The Anoka-Hennepin Indian Education program hosted its third annual winter event for families Jan. 28 at the Educational Service Center in Anoka.
The afternoon event started with a potluck lunch and continued with a Great Lakes Indian Fish and Wildlife Commission presentation, flute making, hoop dancing and a magic show.
“The winter event for our Anoka-Hennepin Indian Education Program is pretty important for our students and our families because it’s a way to share cultural knowledge and cultural teachings and maybe some things that our students might not be exposed to,” said Mindy Meyers, Indian Education adviser. “Living in the suburban setting, it’s kind of hard to find cultural teachers … because a lot of those people are living in Minneapolis or urban areas or they’re up north on the reservation, so this is a way to bring those teachings to our students and families.”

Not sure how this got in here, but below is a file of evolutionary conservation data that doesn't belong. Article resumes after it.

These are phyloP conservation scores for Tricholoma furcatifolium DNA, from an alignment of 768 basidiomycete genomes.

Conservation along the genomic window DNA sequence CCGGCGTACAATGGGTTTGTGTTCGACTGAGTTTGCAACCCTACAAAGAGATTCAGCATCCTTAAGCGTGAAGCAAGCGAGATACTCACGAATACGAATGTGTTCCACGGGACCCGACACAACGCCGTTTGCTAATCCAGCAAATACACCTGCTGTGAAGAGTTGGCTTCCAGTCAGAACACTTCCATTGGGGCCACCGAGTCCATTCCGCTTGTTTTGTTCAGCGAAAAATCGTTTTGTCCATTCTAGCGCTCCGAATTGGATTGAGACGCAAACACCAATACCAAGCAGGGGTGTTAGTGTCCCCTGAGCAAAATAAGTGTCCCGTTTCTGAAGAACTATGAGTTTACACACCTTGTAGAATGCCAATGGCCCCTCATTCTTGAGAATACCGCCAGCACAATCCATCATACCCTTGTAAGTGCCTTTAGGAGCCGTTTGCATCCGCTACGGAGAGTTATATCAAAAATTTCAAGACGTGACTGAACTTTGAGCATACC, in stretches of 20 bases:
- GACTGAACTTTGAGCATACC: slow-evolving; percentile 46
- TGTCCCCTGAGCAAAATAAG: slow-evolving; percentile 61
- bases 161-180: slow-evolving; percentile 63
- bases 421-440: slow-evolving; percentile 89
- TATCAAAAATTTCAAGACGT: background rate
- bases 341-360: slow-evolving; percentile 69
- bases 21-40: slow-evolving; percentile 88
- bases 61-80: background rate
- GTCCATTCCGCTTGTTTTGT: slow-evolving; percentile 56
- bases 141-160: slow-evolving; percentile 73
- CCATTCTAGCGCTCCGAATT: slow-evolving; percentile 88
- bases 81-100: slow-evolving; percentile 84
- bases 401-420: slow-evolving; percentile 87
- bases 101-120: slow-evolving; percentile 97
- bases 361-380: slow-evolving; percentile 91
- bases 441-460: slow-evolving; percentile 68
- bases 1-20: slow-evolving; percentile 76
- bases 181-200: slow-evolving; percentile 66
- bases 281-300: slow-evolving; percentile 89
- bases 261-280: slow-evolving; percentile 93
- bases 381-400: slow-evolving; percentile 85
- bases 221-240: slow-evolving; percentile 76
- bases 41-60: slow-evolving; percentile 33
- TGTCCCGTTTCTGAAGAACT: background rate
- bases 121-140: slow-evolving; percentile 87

Paula Maday represented the Great Lakes Indian Fish and Wildlife Commission, teaching families about harvesting and Ojibwe culture. Maday leads students through a birch bark harvest demonstration and provides paper with which they can create baskets.
“I hope that they learn why harvesting is so important to the Ojibwe people,” she said.
In the room next door, Kevin Locke helped students make flutes and learn to play them.
To introduce them to the instrument, Locke played and sang a courtship song about lovers separated by a river who use a mirror to communicate.
Locke is also a well-known hoop dancer, but Lumhe Sampson led that session across the hallway.
“This hoop represents our world,” he told children eager to pick up hoops themselves and start dancing.
Sampson used the hoops to tell stories throughout the afternoon.
Reuben Fast Horse, the Lakota Magic Man, put on a show for families.
“He does it bilingually, so he’s incorporating the culture and more mainstream activities being a magician,” Meyers said.
The Anoka-Hennepin Indian Education program serves more than 300 students.